4. If the price in the Bollinger bands on a higher timeframe touches the lower band and you see an oscillator clearly diverging from the lows in the market price, a good opportunity is offered for a long trade.

5. When the market seems indecisive, of particular interest are situations in which a pair/cross with highly relative strength moves into an equilibrium zone and then breaks out again upwards within a small channel. Sometimes traders may watch the news, too. If the EURUSD, for example is currently ranging and positive news is being announced that doesn’t cause the instrument to rise or only slightly so, then a clean bearish signal has been generated.

I could go on giving you more examples, but I got limited time. You may search some historical data on some charts to confirm these facts. The most important thing is to take signals from the Bollinger Bands only in the direction of the major trend. And there are many ways of doing this.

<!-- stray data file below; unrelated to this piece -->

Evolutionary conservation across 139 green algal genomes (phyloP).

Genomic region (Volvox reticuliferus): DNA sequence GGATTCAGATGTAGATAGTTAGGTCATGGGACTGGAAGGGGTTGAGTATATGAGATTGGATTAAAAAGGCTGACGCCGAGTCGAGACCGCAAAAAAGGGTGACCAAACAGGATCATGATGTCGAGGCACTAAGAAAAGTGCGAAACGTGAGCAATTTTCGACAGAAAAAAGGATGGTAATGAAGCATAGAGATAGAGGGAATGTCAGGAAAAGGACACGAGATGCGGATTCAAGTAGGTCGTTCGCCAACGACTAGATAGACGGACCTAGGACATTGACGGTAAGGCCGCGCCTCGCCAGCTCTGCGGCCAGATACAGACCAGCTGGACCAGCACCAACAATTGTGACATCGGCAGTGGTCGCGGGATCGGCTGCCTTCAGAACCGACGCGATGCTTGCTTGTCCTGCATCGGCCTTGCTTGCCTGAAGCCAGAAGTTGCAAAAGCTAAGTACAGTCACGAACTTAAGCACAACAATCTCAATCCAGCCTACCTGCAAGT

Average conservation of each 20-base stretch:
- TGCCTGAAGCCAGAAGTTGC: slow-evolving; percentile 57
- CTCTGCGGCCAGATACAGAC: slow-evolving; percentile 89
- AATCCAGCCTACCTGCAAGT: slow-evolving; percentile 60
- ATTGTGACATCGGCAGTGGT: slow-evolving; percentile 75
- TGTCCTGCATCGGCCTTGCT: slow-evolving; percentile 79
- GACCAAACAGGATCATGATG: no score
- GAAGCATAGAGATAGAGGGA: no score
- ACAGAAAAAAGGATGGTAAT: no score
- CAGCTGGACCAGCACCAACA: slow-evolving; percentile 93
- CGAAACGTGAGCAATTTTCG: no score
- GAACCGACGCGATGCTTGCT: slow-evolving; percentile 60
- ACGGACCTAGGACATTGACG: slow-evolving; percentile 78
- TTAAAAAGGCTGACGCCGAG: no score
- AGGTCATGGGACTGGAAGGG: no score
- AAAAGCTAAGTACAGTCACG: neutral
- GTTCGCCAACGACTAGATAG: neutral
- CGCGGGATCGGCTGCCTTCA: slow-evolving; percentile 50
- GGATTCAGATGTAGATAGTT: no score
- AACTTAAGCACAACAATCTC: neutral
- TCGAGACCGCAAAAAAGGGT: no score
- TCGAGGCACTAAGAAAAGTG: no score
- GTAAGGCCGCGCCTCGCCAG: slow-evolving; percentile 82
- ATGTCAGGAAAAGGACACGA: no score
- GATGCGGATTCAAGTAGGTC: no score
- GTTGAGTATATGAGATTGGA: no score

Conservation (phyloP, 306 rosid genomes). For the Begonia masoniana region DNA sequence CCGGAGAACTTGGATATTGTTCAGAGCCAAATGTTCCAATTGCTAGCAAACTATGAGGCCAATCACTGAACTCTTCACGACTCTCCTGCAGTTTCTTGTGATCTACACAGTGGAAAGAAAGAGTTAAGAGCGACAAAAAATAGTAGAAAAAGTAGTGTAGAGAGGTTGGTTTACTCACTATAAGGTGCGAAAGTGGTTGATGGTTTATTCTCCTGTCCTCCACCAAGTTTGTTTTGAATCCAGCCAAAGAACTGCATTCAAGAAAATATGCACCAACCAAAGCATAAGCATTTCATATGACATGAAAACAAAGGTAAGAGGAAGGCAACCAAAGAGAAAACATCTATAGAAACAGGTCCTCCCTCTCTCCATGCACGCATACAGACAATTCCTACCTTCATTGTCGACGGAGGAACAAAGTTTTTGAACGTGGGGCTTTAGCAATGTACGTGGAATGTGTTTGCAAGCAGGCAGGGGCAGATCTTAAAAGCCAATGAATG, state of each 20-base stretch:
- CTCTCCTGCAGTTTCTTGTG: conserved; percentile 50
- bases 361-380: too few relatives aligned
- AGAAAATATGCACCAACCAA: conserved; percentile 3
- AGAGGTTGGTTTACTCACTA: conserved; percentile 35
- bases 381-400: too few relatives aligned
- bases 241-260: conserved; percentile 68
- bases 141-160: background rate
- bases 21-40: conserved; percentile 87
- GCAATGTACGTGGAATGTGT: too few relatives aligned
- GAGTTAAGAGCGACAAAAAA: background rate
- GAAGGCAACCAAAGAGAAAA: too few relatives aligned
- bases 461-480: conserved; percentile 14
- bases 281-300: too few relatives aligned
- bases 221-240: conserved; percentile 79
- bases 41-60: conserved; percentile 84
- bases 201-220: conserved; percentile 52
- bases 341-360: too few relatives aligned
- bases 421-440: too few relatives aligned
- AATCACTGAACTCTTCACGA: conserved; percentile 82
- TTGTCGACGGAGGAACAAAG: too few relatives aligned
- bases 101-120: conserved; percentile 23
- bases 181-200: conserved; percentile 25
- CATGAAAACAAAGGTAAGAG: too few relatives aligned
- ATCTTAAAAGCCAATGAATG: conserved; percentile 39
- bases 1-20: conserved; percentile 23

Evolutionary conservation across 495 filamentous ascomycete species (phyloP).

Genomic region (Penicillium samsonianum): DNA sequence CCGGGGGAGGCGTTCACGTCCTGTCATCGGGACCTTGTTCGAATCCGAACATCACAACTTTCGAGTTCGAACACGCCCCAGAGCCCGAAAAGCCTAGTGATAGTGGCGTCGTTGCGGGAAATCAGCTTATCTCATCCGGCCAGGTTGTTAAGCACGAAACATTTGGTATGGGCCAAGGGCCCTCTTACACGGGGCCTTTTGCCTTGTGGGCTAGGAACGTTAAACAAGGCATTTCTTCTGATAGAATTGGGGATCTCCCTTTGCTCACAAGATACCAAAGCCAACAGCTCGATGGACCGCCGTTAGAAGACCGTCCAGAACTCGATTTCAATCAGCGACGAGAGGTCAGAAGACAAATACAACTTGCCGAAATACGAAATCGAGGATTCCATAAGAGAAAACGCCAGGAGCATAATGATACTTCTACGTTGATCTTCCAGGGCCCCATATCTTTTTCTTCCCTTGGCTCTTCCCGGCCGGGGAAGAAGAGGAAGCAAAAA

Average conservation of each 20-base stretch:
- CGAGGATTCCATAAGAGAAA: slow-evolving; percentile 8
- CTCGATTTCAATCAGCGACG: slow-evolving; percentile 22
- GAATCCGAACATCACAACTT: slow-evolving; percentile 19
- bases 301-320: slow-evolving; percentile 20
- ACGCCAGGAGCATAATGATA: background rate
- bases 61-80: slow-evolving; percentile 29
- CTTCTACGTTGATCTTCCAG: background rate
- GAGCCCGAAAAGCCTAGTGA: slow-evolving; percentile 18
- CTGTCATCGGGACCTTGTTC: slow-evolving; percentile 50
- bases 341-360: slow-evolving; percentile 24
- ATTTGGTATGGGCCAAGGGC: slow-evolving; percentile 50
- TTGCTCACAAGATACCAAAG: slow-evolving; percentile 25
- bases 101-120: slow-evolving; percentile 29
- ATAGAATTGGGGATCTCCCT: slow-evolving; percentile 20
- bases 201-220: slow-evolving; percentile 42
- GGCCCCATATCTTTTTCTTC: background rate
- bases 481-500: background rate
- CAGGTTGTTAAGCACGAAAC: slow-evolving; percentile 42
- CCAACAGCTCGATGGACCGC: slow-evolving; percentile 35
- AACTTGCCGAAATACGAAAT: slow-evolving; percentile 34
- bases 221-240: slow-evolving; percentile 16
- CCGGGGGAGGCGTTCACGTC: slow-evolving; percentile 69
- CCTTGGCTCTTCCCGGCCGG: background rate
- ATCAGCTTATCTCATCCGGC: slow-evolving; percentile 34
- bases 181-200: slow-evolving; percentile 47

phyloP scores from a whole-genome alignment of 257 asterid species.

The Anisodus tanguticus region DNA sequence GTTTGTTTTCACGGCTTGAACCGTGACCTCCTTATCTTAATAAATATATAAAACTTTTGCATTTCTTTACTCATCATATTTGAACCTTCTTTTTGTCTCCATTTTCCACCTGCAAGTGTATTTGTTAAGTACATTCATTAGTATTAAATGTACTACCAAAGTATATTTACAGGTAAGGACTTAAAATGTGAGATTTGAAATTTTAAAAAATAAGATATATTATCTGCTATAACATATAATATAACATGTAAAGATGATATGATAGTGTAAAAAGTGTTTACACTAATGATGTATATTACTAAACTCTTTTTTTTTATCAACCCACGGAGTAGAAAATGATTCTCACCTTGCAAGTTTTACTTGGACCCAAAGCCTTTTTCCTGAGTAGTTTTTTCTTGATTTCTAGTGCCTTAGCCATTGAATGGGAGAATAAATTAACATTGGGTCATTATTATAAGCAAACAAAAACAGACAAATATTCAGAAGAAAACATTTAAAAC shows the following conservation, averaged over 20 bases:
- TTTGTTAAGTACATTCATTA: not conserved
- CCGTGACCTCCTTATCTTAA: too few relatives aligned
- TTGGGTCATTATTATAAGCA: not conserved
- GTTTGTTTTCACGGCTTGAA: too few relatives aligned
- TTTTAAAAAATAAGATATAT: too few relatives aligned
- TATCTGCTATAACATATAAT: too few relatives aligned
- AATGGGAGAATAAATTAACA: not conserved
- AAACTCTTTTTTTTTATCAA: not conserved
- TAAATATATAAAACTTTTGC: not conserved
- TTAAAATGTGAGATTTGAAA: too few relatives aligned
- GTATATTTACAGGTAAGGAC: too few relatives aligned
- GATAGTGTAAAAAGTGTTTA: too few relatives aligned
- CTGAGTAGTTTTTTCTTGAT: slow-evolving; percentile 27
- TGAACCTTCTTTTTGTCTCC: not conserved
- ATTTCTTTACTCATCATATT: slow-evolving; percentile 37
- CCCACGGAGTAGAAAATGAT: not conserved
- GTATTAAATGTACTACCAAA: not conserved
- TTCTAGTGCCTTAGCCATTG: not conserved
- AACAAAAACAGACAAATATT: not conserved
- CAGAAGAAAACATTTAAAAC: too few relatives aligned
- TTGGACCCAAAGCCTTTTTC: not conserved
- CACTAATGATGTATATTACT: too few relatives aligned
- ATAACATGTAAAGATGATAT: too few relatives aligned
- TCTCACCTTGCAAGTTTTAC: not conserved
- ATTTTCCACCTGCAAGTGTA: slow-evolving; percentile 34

NB: Please watch out for my coming articles with these titles: ‘Excellent Money Management Flexibility – Make the Best Choice!’ ‘Resist the Lure of High Risk – Part 3,’ ‘Carrying Out Stealth Raids in Weak and Strong Markets,’ ‘Worst-case Scenarios – Facts Are Sacred,’ ‘Effective Swing Trading in Forex,’ ‘Advanced Gap Trading – Trading with Insane Accuracy,’ ‘3 Recent Gap Trades,’ ‘Trading for a Livelihood – One of the Best Jobs in the World,’ ‘If I Were a Trading Neophyte…,’ ‘Developing the Right Attitude towards Losses - Part 3,’ ‘The True Holy Grail – The Long Sought for,’ ‘Achieve Success through Sensible Risk-to-reward Ratio (An Interview with a Trading Enthusiast),’ ‘ Clarifying Some Issues – Part 5,’ ‘Optimization of the USDCAD Hedging Strategy – Bringing the USDCAD to Subjection,’ ‘A CHF Breakout Strategy,’ ‘Overview of My Signals Strategies,’ ‘Is It Realistic to Give Guarantees in Trading?’ ’ ‘Monthly Trading Report (July 2011),’ etc.